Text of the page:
Britain's second draft of budget proposals will be its last for the forseeable future, officials said Wednesday as Germany and the rest of the EU urged the presidency to avoid an imminent crisis.
Britain's Blair has given what he's willing to give
Germany's hopes that a deal could be reached for Europe's 2007-2013 spending plans at an EU summit starting Thursday took a blow after Britain announced that it had made its best offer to end the standoff over the European Union's long-term budget and said that no better deal was likely for at least a year, according to a British EU presidency official said in Brussels on Wednesday.
"We will see no better deal this week or next year," the official said on condition of anonymity, on the eve of an EU summit focused almost entirely on ending the impasse over the bloc's 2007-2013 spending plans.
"We remain convinced that these proposals remain the best basis for agreement and that there is very narrow room for negotiation," he said, after Britain put its second compromise proposal on the table for its EU partners.
The announcement will have disappointed many awaiting Britain's revised proposal, none more so than German Chancellor Angela Merkel, attending her first EU summit in her new leadership role, who had previously called for the British EU presidency to do all it could to avoid what she described as a "not unimaginable" breakdown.
Merkel wants budget deal but not at any price
Merkel wants Britain to avoid a possibly damaging budget crisis
Speaking after talks in Brussels with Dutch Prime Minister Jan Peter Balkenende on Tuesday, Merkel said she was "waiting impatiently for the next proposal from the British presidency" to break the budget deadlock and was hoping that there would be a viable option on the table before Thursday's summit.
However, the chancellor said she was not prepared to compromise unnecessarily. "We want a result but naturally not at any price," said Merkel, who warned that failure to hammer out an agreement could throw Europe into a difficult period of uncertainty. "I believe that Europe in general currently finds itself in a difficult situation and if we cannot reach agreement, which is not unimaginable, then we will remain in this difficult situation," she said.
Barroso attacks Britain's lack of ambition
EU Commission President Jose Manuel Barroso did not mince his words
Before the slightly modified British package was announced, European Commission President Jose Manuel Barroso went further than the German chancellor by attacking what he called Britain’s lack of ambition. "Europe's credibility is severely damaged when some do not put their money where their mouth is," he told the European Parliament in Strasbourg.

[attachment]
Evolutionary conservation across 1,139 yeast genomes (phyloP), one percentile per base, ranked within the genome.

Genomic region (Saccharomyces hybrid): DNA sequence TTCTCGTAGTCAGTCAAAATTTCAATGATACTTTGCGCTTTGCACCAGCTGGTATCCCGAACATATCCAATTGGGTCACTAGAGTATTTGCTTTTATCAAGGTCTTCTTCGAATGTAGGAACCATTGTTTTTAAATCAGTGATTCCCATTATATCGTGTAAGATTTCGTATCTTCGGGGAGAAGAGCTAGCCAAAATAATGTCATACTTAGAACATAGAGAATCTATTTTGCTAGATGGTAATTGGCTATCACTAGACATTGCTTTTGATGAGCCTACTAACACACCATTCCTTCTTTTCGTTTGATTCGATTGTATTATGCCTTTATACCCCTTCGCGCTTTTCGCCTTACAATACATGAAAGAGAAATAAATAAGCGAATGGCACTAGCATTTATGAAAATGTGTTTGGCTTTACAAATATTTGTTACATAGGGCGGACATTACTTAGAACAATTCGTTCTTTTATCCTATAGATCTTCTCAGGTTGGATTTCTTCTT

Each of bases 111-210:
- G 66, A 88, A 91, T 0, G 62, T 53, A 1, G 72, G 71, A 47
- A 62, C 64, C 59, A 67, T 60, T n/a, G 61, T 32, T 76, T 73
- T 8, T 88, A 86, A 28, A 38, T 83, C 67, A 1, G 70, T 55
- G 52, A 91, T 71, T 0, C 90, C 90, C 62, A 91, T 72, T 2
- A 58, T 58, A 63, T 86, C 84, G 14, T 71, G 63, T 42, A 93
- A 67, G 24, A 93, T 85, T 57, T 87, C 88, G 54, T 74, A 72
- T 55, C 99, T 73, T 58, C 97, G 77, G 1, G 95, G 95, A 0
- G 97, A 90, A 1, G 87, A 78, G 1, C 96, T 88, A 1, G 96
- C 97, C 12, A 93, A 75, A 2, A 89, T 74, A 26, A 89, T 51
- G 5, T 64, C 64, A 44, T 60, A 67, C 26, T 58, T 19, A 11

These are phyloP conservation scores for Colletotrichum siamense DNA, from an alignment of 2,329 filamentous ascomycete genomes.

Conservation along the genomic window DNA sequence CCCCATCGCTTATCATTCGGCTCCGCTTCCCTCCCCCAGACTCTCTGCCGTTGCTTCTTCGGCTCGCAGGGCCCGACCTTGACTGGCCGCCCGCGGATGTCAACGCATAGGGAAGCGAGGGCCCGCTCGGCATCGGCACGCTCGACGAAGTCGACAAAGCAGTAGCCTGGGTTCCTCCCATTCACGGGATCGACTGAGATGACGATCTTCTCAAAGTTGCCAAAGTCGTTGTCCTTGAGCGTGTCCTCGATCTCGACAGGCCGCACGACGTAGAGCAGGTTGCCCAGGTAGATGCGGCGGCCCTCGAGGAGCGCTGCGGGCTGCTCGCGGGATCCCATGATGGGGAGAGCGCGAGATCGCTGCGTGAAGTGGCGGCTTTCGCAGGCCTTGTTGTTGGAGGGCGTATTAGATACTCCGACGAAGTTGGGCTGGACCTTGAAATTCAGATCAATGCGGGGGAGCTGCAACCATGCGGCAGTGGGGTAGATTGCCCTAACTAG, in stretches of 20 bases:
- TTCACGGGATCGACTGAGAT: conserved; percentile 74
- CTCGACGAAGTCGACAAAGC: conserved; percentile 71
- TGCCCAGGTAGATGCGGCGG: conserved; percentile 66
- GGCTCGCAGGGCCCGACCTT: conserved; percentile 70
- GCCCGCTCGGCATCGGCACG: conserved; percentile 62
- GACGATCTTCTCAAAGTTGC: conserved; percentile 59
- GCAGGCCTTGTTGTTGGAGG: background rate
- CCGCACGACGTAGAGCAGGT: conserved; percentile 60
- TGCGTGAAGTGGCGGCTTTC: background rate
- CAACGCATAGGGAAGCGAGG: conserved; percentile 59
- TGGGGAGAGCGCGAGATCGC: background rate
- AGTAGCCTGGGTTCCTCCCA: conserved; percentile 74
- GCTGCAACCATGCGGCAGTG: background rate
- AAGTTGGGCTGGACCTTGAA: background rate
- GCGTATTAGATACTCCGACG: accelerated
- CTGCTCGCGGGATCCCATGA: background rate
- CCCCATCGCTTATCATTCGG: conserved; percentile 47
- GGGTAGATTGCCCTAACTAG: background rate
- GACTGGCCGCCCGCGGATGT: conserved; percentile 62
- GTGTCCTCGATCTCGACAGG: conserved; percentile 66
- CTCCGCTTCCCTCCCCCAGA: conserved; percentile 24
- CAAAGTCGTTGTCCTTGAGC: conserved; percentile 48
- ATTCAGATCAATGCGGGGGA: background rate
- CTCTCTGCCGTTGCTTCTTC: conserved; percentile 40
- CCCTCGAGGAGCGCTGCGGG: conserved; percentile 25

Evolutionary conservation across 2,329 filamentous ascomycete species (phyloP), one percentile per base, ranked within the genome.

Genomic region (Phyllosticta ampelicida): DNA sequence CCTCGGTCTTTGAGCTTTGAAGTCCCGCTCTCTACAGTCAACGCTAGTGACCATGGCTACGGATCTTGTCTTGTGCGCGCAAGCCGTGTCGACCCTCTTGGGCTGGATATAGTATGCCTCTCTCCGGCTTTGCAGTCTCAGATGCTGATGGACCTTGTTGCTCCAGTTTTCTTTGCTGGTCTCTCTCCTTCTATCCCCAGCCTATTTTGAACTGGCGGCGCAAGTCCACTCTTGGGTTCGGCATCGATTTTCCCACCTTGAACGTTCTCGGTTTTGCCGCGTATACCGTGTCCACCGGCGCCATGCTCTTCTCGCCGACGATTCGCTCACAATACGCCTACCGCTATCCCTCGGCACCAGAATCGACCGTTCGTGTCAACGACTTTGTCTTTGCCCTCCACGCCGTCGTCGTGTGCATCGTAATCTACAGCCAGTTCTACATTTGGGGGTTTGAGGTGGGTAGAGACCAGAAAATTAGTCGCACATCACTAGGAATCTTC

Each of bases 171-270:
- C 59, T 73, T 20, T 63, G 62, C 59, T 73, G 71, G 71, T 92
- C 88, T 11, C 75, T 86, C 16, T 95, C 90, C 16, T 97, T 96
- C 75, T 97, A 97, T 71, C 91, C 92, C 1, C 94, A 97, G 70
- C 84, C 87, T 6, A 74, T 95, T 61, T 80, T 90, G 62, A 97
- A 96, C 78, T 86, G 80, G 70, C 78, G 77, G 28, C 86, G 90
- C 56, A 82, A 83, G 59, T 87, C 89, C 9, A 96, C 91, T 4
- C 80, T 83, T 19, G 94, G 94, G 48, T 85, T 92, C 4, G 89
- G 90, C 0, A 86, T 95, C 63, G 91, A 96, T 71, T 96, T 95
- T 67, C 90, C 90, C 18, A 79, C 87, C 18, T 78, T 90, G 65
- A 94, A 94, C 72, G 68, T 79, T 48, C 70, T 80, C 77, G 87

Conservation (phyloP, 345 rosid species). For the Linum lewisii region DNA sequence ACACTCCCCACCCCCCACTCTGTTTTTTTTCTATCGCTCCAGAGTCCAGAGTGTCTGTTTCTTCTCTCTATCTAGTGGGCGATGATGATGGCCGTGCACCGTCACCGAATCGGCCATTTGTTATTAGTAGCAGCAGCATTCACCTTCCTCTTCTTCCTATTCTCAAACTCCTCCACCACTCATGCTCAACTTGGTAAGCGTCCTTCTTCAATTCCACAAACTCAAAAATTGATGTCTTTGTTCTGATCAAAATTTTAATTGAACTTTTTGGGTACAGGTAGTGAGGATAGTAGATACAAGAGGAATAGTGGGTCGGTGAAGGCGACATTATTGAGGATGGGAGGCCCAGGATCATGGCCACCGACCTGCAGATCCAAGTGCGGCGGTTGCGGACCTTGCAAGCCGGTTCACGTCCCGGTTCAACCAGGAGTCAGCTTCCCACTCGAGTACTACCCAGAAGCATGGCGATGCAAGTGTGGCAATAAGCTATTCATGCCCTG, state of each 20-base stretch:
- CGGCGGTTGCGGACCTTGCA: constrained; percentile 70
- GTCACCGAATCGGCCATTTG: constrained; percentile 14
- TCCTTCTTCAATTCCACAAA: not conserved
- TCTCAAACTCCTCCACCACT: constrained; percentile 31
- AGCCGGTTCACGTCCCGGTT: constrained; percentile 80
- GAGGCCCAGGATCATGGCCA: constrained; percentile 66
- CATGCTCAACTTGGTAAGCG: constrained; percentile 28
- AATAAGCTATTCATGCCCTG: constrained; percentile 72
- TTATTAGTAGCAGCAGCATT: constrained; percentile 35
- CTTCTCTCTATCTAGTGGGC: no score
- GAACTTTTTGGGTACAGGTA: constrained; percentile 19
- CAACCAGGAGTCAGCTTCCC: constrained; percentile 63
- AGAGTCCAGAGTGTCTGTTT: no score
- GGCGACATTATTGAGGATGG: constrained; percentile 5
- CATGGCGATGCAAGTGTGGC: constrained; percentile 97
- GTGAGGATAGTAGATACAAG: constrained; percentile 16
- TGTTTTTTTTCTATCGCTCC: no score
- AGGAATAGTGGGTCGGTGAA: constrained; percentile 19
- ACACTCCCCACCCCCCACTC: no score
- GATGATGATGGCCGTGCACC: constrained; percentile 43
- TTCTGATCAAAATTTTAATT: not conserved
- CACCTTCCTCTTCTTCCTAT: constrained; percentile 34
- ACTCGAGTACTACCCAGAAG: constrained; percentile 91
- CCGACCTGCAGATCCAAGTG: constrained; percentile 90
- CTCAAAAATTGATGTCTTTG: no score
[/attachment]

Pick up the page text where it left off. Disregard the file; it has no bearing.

"Does it not concern the British presidency that the strongest supporters in this chamber of this proposal come from those who (hold) the narrow-minded, nationalistic, backward-looking vision of Europe?" he asked to applause.
The 2007-2013 budget is worth more than 800 billion euros ($944 billion) and contains much-needed funds for the EU's relatively poor new members, mainly from central and eastern Europe.
The spending plans, the first to take into account the 10 newest members, are blocked by two old issues: Britain's refusal to give up its budget rebate and France's refusal to cut the bloc's long-disputed farm subsidy system.
In limbo for most of the year, the budget project should have been resolved at the last major summit in June, but it still remains in doubt six months on. And with tense negotiations planned for Thursday and Friday this week, time is running out for a resolution before Britain’s presidency ends in January.
More aid for new states but rebate is off the agenda
Tony Blair and Jack Straw have drawn a line in the EU sand
Britain's original package issued last week was almost unanimously rejected, and British officials announced at the start of this week that the second draft would be little different from the first which proposed a cut of 14 billion euros ($16.49 billion) or 8.5 percent in aid to poor ex-communist newcomers to the bloc and detailed a continued rise of Britain’s own rebate over the next seven years.
The latest package offered only a slight restoration of aid cut from the new east European members, a modest reinstatement of rural development funds for western Europe and added 2.5 billion euros ($3.01 billion) to overall spending, raising it to 849.3 billion euros or 1.03 percent of EU output from 1.026 percent in last week's proposal.
There was no mention of reducing the annual British refund to meet a share of the costs of the bloc's eastward enlargement which leaves open one of the most contentious issues for the 25 leaders at the coming summit.
"We remain convinced that these proposals are good for Britain and good for Europe and offer a sound basis for agreement at this week's European Council," British Foreign Minister Jack Straw said in a statement.